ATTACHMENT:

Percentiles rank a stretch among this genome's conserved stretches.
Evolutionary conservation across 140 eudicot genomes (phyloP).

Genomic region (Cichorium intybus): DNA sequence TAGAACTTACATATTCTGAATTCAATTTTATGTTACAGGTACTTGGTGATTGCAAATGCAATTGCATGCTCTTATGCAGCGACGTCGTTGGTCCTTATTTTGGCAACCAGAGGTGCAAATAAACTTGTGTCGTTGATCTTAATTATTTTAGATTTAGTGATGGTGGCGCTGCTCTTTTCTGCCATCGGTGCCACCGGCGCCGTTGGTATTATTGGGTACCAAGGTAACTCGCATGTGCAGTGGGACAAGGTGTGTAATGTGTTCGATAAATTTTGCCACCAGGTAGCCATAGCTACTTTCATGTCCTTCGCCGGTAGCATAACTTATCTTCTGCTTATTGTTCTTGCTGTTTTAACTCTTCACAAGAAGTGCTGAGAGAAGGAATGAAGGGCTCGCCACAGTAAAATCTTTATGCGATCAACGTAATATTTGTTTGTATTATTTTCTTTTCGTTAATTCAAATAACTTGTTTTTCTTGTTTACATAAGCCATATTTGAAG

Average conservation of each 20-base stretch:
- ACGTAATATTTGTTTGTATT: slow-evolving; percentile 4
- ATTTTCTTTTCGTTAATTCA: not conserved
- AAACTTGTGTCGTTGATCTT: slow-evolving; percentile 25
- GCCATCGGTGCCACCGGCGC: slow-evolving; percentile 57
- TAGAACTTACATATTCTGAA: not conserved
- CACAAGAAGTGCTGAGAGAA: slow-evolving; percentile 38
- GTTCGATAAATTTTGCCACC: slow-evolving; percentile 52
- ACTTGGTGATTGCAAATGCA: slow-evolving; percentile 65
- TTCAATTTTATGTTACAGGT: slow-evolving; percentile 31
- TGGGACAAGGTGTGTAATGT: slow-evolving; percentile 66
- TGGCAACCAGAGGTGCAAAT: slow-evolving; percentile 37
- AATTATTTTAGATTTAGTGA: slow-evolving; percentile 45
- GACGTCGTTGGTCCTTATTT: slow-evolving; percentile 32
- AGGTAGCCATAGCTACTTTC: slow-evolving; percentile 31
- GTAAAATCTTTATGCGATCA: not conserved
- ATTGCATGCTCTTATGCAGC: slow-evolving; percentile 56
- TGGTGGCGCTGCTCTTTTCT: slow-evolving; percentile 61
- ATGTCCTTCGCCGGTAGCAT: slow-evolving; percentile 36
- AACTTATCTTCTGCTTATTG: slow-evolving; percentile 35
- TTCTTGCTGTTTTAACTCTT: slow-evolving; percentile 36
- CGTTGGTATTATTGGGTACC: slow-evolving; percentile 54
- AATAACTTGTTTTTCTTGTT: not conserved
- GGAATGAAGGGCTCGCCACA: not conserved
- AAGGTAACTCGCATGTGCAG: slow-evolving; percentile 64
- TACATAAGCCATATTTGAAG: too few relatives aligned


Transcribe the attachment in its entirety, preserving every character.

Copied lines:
Percentiles rank a stretch among this genome's conserved stretches.
Evolutionary conservation across 140 eudicot genomes (phyloP).

Genomic region (Cichorium intybus): DNA sequence TAGAACTTACATATTCTGAATTCAATTTTATGTTACAGGTACTTGGTGATTGCAAATGCAATTGCATGCTCTTATGCAGCGACGTCGTTGGTCCTTATTTTGGCAACCAGAGGTGCAAATAAACTTGTGTCGTTGATCTTAATTATTTTAGATTTAGTGATGGTGGCGCTGCTCTTTTCTGCCATCGGTGCCACCGGCGCCGTTGGTATTATTGGGTACCAAGGTAACTCGCATGTGCAGTGGGACAAGGTGTGTAATGTGTTCGATAAATTTTGCCACCAGGTAGCCATAGCTACTTTCATGTCCTTCGCCGGTAGCATAACTTATCTTCTGCTTATTGTTCTTGCTGTTTTAACTCTTCACAAGAAGTGCTGAGAGAAGGAATGAAGGGCTCGCCACAGTAAAATCTTTATGCGATCAACGTAATATTTGTTTGTATTATTTTCTTTTCGTTAATTCAAATAACTTGTTTTTCTTGTTTACATAAGCCATATTTGAAG

Average conservation of each 20-base stretch:
- ACGTAATATTTGTTTGTATT: slow-evolving; percentile 4
- ATTTTCTTTTCGTTAATTCA: not conserved
- AAACTTGTGTCGTTGATCTT: slow-evolving; percentile 25
- GCCATCGGTGCCACCGGCGC: slow-evolving; percentile 57
- TAGAACTTACATATTCTGAA: not conserved
- CACAAGAAGTGCTGAGAGAA: slow-evolving; percentile 38
- GTTCGATAAATTTTGCCACC: slow-evolving; percentile 52
- ACTTGGTGATTGCAAATGCA: slow-evolving; percentile 65
- TTCAATTTTATGTTACAGGT: slow-evolving; percentile 31
- TGGGACAAGGTGTGTAATGT: slow-evolving; percentile 66
- TGGCAACCAGAGGTGCAAAT: slow-evolving; percentile 37
- AATTATTTTAGATTTAGTGA: slow-evolving; percentile 45
- GACGTCGTTGGTCCTTATTT: slow-evolving; percentile 32
- AGGTAGCCATAGCTACTTTC: slow-evolving; percentile 31
- GTAAAATCTTTATGCGATCA: not conserved
- ATTGCATGCTCTTATGCAGC: slow-evolving; percentile 56
- TGGTGGCGCTGCTCTTTTCT: slow-evolving; percentile 61
- ATGTCCTTCGCCGGTAGCAT: slow-evolving; percentile 36
- AACTTATCTTCTGCTTATTG: slow-evolving; percentile 35
- TTCTTGCTGTTTTAACTCTT: slow-evolving; percentile 36
- CGTTGGTATTATTGGGTACC: slow-evolving; percentile 54
- AATAACTTGTTTTTCTTGTT: not conserved
- GGAATGAAGGGCTCGCCACA: not conserved
- AAGGTAACTCGCATGTGCAG: slow-evolving; percentile 64
- TACATAAGCCATATTTGAAG: too few relatives aligned